The following sections describe four articles I wrote for InformIT
to promote this book.
Tales from the Trenches
Prototyping with Visual Basic describes a bunch of my prototyping
experiences to illustrate key points. This article contains some of the
funniest, rewritten slightly so they make sense out of the context of
Making a Splash
First impressions can make or break a prototyping effort. This article
shows how to quickly and easily make an interesting splash screen that:
- Displays cut out text
- Displays outlined text
- Can act as an About dialog
- Provides a link to a Web page
Query By Example
This article shows how you can build an instant query-by-example form so
users can easily compose queries in your prototype. In many applications
I have built, the users liked this type of form so much that it became
part of the final application design and we didn't need to build query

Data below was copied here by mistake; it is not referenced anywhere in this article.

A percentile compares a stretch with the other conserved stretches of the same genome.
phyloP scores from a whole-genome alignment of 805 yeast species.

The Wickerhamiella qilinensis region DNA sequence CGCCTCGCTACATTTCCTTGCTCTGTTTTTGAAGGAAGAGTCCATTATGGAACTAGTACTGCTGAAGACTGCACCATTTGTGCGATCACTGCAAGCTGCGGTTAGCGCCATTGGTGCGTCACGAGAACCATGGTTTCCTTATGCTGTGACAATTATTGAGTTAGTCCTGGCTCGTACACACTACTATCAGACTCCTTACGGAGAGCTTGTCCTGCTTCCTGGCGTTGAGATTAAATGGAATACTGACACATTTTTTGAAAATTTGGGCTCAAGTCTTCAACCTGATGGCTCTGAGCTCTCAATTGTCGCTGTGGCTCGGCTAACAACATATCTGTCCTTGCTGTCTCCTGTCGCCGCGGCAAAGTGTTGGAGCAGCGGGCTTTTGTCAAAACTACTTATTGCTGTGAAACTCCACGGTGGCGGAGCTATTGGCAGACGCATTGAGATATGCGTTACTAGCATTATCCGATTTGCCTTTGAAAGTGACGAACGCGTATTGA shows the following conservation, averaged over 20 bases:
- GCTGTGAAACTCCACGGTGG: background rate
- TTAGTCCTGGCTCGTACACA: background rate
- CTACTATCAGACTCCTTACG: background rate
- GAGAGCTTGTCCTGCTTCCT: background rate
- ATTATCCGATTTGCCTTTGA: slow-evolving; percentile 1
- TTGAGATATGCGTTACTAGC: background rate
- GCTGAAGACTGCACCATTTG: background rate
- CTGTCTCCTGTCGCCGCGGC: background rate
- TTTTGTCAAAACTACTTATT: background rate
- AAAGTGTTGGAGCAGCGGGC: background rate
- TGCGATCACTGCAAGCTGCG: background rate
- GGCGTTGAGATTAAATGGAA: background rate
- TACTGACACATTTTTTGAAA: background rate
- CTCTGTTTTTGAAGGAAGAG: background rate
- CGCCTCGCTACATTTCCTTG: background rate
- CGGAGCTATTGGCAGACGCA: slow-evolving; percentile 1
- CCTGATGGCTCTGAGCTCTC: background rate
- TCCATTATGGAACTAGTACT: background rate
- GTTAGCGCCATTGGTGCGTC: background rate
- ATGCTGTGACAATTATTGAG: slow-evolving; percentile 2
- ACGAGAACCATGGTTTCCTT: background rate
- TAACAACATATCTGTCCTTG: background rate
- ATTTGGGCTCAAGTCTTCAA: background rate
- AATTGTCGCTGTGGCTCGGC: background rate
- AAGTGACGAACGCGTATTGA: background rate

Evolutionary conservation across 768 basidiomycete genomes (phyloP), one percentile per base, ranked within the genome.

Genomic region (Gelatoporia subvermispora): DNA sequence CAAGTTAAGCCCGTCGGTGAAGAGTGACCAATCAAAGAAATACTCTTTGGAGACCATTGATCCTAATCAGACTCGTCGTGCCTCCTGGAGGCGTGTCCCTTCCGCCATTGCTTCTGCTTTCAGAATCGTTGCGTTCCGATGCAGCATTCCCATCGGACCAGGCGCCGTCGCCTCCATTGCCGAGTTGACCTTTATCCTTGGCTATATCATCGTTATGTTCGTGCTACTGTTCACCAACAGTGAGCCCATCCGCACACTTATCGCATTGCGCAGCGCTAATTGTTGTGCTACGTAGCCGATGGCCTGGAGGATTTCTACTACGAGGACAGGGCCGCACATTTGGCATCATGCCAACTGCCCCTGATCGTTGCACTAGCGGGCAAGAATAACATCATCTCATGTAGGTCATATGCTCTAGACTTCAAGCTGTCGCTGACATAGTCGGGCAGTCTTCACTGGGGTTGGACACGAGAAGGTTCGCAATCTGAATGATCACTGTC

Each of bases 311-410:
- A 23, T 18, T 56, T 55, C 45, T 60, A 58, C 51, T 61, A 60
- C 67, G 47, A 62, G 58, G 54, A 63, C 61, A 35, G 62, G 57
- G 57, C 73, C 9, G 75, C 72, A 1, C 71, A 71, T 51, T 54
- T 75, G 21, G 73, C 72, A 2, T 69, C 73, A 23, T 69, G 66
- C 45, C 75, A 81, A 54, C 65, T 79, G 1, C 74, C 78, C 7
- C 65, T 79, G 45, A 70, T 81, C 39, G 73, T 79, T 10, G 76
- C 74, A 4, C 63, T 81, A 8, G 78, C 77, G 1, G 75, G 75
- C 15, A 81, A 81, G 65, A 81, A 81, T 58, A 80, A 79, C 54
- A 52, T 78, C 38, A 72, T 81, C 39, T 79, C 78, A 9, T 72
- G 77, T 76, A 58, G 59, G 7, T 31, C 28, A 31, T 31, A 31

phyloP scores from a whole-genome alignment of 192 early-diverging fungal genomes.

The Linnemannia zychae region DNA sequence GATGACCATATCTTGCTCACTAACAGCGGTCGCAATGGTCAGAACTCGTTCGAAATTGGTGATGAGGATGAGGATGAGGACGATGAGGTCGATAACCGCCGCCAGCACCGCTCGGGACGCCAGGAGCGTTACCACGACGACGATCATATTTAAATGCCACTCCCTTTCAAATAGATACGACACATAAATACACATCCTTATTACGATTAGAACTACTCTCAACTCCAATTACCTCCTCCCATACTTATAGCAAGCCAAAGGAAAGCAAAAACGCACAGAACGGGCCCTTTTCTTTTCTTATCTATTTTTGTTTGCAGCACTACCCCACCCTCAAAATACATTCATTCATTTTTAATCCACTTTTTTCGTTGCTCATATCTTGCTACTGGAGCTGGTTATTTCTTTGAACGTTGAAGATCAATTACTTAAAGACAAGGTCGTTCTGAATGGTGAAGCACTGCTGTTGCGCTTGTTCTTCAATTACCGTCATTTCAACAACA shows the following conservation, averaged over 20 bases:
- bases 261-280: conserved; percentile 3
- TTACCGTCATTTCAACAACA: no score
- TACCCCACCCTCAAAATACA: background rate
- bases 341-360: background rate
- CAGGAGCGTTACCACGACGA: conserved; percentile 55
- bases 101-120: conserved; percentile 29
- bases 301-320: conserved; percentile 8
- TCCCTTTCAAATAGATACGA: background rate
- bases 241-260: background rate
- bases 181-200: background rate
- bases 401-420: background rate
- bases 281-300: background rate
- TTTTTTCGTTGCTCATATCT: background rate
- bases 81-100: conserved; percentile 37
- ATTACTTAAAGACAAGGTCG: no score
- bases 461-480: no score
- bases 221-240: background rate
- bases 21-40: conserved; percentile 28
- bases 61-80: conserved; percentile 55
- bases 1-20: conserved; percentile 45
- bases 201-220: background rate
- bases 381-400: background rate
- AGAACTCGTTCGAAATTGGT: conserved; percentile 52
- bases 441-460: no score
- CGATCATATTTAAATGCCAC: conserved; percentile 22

capabilities from scratch.
Reasons to Prototype in Visual Basic
This article is an excerpt from the book. It explains the reasons why
you might need to build a prototype.
A prototype is a miniature version of the final application to be
created. By building a prototype, you can better define an application's
features, narrow the customer's needs, test untried technology, and
refine the development team's skills. Even more important, building a
smaller version of the program enables you to learn about the larger
application in a shorter amount of time-and to make mistakes in
miniature that are more easily fixed at this point.
Not all applications need a prototype. If you are building a
quick-and-dirty file sorter that you expect to take 2 hours to build, it
probably won't bankrupt you if it actually takes 3 hours. On the other
hand, if you are working on an application that will take 20 programmers
3 years to build, a prototype can save you millions.
If you're not sure whether you need prototypes, read this article and
learn what they're good for.